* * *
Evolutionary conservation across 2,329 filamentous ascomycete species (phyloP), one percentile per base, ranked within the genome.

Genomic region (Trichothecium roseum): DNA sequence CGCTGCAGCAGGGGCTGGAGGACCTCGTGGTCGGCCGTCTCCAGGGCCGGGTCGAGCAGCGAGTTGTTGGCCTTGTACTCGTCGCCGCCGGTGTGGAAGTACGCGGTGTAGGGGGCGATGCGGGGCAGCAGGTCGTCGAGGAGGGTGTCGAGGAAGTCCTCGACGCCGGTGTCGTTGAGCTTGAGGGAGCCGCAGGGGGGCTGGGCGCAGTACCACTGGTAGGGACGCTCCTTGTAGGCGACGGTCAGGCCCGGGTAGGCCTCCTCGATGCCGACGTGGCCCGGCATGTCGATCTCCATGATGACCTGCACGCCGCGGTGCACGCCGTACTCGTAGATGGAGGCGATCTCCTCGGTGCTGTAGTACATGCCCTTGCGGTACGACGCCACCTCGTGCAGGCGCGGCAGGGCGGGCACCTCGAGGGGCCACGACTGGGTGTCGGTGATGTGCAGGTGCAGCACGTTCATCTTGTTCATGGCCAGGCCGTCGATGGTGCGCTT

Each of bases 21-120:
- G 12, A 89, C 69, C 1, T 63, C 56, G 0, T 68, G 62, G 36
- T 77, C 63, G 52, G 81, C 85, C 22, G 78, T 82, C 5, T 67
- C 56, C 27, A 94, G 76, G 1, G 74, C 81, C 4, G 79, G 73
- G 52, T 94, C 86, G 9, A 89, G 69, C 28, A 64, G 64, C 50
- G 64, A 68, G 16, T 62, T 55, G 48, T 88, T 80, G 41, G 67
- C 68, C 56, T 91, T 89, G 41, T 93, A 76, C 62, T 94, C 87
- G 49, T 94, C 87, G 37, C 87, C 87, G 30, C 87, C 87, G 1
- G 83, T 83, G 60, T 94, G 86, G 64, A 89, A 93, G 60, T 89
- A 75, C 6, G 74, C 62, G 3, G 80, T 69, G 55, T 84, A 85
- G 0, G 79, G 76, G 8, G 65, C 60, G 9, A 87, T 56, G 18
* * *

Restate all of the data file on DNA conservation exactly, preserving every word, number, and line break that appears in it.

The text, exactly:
Evolutionary conservation across 2,329 filamentous ascomycete species (phyloP), one percentile per base, ranked within the genome.

Genomic region (Trichothecium roseum): DNA sequence CGCTGCAGCAGGGGCTGGAGGACCTCGTGGTCGGCCGTCTCCAGGGCCGGGTCGAGCAGCGAGTTGTTGGCCTTGTACTCGTCGCCGCCGGTGTGGAAGTACGCGGTGTAGGGGGCGATGCGGGGCAGCAGGTCGTCGAGGAGGGTGTCGAGGAAGTCCTCGACGCCGGTGTCGTTGAGCTTGAGGGAGCCGCAGGGGGGCTGGGCGCAGTACCACTGGTAGGGACGCTCCTTGTAGGCGACGGTCAGGCCCGGGTAGGCCTCCTCGATGCCGACGTGGCCCGGCATGTCGATCTCCATGATGACCTGCACGCCGCGGTGCACGCCGTACTCGTAGATGGAGGCGATCTCCTCGGTGCTGTAGTACATGCCCTTGCGGTACGACGCCACCTCGTGCAGGCGCGGCAGGGCGGGCACCTCGAGGGGCCACGACTGGGTGTCGGTGATGTGCAGGTGCAGCACGTTCATCTTGTTCATGGCCAGGCCGTCGATGGTGCGCTT

Each of bases 21-120:
- G 12, A 89, C 69, C 1, T 63, C 56, G 0, T 68, G 62, G 36
- T 77, C 63, G 52, G 81, C 85, C 22, G 78, T 82, C 5, T 67
- C 56, C 27, A 94, G 76, G 1, G 74, C 81, C 4, G 79, G 73
- G 52, T 94, C 86, G 9, A 89, G 69, C 28, A 64, G 64, C 50
- G 64, A 68, G 16, T 62, T 55, G 48, T 88, T 80, G 41, G 67
- C 68, C 56, T 91, T 89, G 41, T 93, A 76, C 62, T 94, C 87
- G 49, T 94, C 87, G 37, C 87, C 87, G 30, C 87, C 87, G 1
- G 83, T 83, G 60, T 94, G 86, G 64, A 89, A 93, G 60, T 89
- A 75, C 6, G 74, C 62, G 3, G 80, T 69, G 55, T 84, A 85
- G 0, G 79, G 76, G 8, G 65, C 60, G 9, A 87, T 56, G 18